In the non-diabetic rats, the FC concentration in the diaphragm and heart tissue did not differ between the groups after one week of supplementation (200 or 400 mg.kg-1.day-1). However, after four weeks of supplementation, the concentrations of FC in the groups supplemented with LC (200 or 400 mg.kg-1.day-1) were higher than the DLC group (Table 2). Thus, the duration of the supplementation, but not the daily dose, was crucial to increase the levels of FC in the diaphragm and heart. This result also suggested that the D-isomer influenced the liver carnitine uptake, but in lesser extent than in the diaphragm. Therefore, as described in other studies (Paulson and Shug 1981; Bremer 1983), the liver pool of LC appeared to be less affected by the D-carnitine (DC). Therefore, the results from non-diabetic rats suggested the existence of selectivity to the LC isomer (Huth and Shug 1980; Vary and Neely 1982; Lopes et al. 2003). In agreement with this proposition, several studies showed the existence of a competitive inhibition of the LC uptake by the DC (Yokogawa et al. 1999; Georges et al. 2000.
Since diabetic rats showed reduced levels of the FC and TC in the plasma, kidney, heart and muscles (Brooks et al. 1985; Rodrigues et al. 1988; Rodrigues et al. 1990; Reddi et al. 1991) and the supplementation with LC restored the normal concentration of carnitine in these tissues (Marzo et al. 1993; Malone et al. 1999), they could be used as an animal model of carnitine deficiency and carnitine supplementation. In agreement with this proposition, lower levels of FC and TC (serum, diaphragm, heart and muscles) were found, before the supplementation with the LC or DLC (diabetic vs. non-diabetic rats).
Alternatively, diabetic rats supplemented with the LC or DLC during one week (200 mg.kg-1.day-1) or four weeks (400 mg.kg-1.day-1) showed higher concentration of FC than non-supplemented diabetic rats. But, the TC levels in the blood, liver, diaphragm and heart only increased after four weeks of LC or DLC (400 mg.kg-1.day-1) supplementation (Table 5), suggesting that the duration of supplementation influenced the serum and tissue levels of the TC in the diabetic rats.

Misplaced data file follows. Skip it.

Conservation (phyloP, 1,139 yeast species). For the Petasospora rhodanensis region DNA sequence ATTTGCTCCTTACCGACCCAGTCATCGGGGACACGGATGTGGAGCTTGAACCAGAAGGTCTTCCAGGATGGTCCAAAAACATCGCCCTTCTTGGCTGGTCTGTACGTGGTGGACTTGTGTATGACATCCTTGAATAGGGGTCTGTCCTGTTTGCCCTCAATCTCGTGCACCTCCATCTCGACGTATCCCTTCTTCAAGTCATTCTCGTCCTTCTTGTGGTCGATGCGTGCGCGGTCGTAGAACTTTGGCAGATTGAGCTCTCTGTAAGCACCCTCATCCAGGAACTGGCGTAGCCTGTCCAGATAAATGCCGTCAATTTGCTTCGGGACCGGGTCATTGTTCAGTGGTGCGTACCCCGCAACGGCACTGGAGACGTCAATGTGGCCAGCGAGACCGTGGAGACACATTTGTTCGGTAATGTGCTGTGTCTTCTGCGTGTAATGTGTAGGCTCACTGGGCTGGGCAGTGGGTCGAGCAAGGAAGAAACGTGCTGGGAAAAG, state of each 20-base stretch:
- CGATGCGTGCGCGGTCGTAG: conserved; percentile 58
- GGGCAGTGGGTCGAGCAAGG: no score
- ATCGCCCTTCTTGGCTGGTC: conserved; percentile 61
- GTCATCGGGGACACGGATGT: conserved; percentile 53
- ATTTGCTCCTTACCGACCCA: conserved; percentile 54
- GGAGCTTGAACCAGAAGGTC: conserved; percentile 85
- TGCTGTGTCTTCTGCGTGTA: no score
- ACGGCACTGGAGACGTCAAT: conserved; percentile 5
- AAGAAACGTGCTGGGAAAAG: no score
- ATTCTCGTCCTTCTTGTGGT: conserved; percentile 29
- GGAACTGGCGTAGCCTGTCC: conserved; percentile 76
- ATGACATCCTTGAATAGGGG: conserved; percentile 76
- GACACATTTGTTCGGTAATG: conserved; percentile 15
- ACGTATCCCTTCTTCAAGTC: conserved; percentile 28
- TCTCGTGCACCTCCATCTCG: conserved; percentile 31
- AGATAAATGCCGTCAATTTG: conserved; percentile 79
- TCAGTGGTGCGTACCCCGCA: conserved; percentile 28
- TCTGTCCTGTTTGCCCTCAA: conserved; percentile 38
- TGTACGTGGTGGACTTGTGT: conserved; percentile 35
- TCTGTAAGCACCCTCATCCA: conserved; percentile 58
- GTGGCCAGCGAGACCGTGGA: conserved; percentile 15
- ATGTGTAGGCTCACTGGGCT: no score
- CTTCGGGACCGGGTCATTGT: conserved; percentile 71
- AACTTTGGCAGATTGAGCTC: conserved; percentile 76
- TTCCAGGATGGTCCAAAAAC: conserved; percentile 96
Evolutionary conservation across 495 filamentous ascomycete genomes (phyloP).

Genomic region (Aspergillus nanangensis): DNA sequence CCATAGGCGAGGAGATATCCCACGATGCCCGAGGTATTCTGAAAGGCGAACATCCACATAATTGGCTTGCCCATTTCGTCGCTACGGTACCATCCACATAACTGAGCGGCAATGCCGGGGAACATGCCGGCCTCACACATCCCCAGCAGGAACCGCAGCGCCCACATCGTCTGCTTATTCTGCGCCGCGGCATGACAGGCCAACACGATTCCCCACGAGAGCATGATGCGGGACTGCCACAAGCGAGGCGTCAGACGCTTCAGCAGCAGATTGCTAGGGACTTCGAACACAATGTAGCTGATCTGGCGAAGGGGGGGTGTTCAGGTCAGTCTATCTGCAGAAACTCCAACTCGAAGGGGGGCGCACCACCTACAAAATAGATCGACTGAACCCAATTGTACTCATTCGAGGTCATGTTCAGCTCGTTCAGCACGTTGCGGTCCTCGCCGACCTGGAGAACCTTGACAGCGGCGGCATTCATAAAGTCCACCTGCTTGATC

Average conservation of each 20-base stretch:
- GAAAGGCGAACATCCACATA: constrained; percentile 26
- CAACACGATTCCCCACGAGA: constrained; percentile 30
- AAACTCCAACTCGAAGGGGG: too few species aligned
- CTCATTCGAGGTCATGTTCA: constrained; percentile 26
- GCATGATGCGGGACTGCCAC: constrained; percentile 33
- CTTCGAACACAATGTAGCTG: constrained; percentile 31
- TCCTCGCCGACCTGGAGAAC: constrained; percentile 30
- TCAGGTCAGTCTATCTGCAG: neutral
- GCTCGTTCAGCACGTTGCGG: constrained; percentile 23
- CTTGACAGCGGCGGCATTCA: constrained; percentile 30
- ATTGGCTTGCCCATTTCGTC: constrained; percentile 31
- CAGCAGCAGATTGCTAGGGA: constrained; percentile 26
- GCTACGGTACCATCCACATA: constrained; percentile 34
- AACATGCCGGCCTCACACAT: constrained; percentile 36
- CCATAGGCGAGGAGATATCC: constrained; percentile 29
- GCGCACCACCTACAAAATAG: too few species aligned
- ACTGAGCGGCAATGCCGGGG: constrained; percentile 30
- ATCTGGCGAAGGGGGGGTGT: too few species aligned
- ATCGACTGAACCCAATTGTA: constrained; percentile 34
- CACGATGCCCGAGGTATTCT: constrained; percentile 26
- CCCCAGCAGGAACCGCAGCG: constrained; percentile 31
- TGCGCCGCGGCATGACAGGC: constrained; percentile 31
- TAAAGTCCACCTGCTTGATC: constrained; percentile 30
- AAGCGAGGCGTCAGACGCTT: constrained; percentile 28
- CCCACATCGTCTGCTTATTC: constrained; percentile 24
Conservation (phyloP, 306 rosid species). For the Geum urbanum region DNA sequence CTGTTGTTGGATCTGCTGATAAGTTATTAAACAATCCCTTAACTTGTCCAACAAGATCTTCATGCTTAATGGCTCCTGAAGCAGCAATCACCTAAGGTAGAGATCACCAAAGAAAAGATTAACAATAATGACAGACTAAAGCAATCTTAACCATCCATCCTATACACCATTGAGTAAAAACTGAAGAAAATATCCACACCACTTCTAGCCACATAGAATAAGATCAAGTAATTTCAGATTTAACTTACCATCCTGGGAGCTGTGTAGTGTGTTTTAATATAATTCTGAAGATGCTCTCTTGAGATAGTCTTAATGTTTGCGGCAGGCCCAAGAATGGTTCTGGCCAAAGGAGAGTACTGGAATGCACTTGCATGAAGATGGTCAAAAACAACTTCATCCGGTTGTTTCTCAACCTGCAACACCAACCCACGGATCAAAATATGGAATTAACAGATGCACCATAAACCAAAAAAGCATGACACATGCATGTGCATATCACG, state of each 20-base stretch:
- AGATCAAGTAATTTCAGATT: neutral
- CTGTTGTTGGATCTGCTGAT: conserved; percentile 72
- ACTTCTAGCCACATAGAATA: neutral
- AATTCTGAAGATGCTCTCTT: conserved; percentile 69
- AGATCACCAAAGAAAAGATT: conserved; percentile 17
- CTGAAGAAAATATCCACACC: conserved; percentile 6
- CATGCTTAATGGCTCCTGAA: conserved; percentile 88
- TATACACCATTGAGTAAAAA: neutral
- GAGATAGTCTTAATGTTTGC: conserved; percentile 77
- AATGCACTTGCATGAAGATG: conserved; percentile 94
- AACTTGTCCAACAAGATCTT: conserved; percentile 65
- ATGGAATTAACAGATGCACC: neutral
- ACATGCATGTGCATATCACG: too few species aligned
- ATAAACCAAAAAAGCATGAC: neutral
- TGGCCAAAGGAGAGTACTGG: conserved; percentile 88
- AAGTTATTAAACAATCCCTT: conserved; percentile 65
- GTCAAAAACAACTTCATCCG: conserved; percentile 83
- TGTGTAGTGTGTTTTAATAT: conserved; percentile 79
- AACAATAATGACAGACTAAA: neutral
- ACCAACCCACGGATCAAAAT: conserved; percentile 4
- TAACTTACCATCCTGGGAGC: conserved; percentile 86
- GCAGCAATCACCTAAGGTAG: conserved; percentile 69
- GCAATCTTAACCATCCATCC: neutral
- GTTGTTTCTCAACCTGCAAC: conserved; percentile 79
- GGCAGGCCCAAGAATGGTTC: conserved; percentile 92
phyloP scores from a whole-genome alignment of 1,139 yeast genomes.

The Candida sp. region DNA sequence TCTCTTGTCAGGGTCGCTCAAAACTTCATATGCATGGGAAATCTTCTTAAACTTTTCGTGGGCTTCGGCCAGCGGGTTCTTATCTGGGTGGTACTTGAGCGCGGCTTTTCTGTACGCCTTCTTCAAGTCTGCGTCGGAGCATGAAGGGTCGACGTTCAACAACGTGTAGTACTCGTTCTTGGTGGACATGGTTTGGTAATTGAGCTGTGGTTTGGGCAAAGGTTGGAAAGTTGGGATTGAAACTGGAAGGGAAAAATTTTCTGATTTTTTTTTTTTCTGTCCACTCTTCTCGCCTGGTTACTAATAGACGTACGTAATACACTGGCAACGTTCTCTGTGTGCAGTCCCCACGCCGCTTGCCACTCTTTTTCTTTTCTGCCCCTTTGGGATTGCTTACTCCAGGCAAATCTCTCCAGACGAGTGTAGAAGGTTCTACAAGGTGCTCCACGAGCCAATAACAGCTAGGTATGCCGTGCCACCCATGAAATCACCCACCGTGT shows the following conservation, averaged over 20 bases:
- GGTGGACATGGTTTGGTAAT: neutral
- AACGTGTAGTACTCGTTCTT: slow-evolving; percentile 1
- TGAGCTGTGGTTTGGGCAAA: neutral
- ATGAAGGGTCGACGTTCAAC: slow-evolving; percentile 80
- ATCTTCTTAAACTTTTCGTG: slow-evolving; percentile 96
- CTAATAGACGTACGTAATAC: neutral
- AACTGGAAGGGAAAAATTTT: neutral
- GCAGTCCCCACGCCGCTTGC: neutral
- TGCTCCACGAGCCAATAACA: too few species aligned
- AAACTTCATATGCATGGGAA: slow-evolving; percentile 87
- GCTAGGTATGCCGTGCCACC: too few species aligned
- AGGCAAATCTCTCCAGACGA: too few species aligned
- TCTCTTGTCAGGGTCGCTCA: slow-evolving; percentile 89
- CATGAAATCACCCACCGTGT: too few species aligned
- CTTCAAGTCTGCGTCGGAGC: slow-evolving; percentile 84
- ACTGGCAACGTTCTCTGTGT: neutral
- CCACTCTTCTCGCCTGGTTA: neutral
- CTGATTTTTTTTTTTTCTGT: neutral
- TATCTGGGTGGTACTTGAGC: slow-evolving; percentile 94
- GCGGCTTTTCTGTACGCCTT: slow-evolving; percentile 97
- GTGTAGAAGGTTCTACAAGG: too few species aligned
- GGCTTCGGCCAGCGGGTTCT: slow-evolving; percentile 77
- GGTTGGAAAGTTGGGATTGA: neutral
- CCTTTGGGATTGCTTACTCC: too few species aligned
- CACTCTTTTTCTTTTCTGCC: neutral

Carnitine deficiency promotes changes in lipid metabolism (Famularo et al. 1993). But LC supplementation restores the lipid metabolism, including reduction of blood levels of triacylglycerol, phospholipids and free fatty acids (Rebouche 1992; Dayanandan et al. 1994; Ji et al. 1996; Llias et al. 2004; Guarnieri et al. 2007). In agreement with these studies, supplementation with LC or DLC (400 mg.kg-1.day-1) during four weeks normalized the increased serum triacylglycerol concentrations of the diabetic rats but did not change the hyperglycemia (Table 3). Thus, it was concluded that the reduction of blood triacylglycerol obtained with the LC or DLC supplementation in the diabetic rats did not depend on an amelioration in the glycemia and was mediated partly at least by an increment of serum and tissue concentrations of the FC and TC, particularly in the liver. Furthermore, these findings suggested that the LC or DLC supplementation could be recommended in the patients with type 2 diabetes with high blood levels of triacylglycerol. However, additional studies will be necessary to confirm this suggestion.
Allain CC, Poon LS, Chan CS, Richmond W, Fu PC. Enzymatic determination of total serum cholesterol. Clin Chem. 1974;20:470-475. [ Links ]
Bell FP, Raymond TL, Patnode PL. The influence of diet and carnitine supplementation on plasma carnitine, cholesterol and triglyceride in WHHL (Watanabe Heritable Hyperlipidemic), Netherland Dwarf and New Zealand rabbits (Oryctolagus cuniculus). Comp Biochem Physiol. 1987;87:587-591. [ Links ]
Bell FP, Vidmar TJ, Raymond TL. L-carnitine administration and withdrawal affect plasma and hepatic carnitine concentrations, plasma lipid and lipoprotein composition, and in vitro hepatic lipogenesis from labeled mevalonate and oleate in normal rabbits. J Nutr. 1992;122:959-966. [ Links ]
Bellinghieri G, Santoro D, Calvani M, Mallamace A, Savica V. Carnitine and hemodialysis. Am J Kidney Dis. 2003;41:S116-S122. [ Links ]
Bergmeyer HU, Bernt E. Determination of glucose with glucose-oxidase and peroxidase. Editors: H. U. Bergmeyer. In: Methods of enzymatic analysis. New York: Academic Press;1974.1205-1215. [ Links ]
Bergmeyer HU, Scheibe P, Wahlefeld AW. Optimization of methods for aspartate aminotransferase and alanine aminotransferase. Clin Chem. 1978;24:58-73. [ Links ]
Bernard A, Regault C, Mazue F, Le Borgne F, Demarquoy J. L-carnitine supplementation and physical exercise restore age-associated decline in some mitochondrial functions in the rat. J Gerontol A Biol Sc Med Sci. 2008;63:1027-1033. [ Links ]
Bobyleva-Guarriero V, Iannone A, Bellei M, Muscatello U. Effects of single or multiple doses of L-carnitine on liver energetic metabolism of rats forced to run. J Sports Med. 1988;28:298-303. [ Links ]
Brady LJ, Knoeber CM, Hoppel CL, Leathers CW, Mcfarland D, Brady PS. Pharmacologic action of Lcarnitine in hypertriglyceridemia in obese Zucker rats. Metabolism 1986;35:555-562. [ Links ]
Bremer J. Carnitine -metabolism and functions. Physiol Rev. 1983;63:1420-1480. [ Links ]
Brooks SD, Bahl JJ, Bressler R. Carnitine in the streptozotocin-diabetic rat. J Nutr. 1985;115:1267-1273. [ Links ]
Bucolo G, David H. Quantitative determination of serum triglycerides by the use of enzymes. Clin Chem. 1973;19:476-482. [ Links ]
Cha YS. Effects of L-carnitine on obesity, diabetes, and as an ergogenic aid. Asia Pac J Clin Nutr. 2008;17:S306-S308. [ Links ]
Dayanandan A, Kumar P, Kalaiselvi T, Panneerselvam C. Effect of L-carnitine on the blood lipid composition in atherosclerotic rats. J Clin Biochem Nutr. 1994;17:81-87. [ Links ]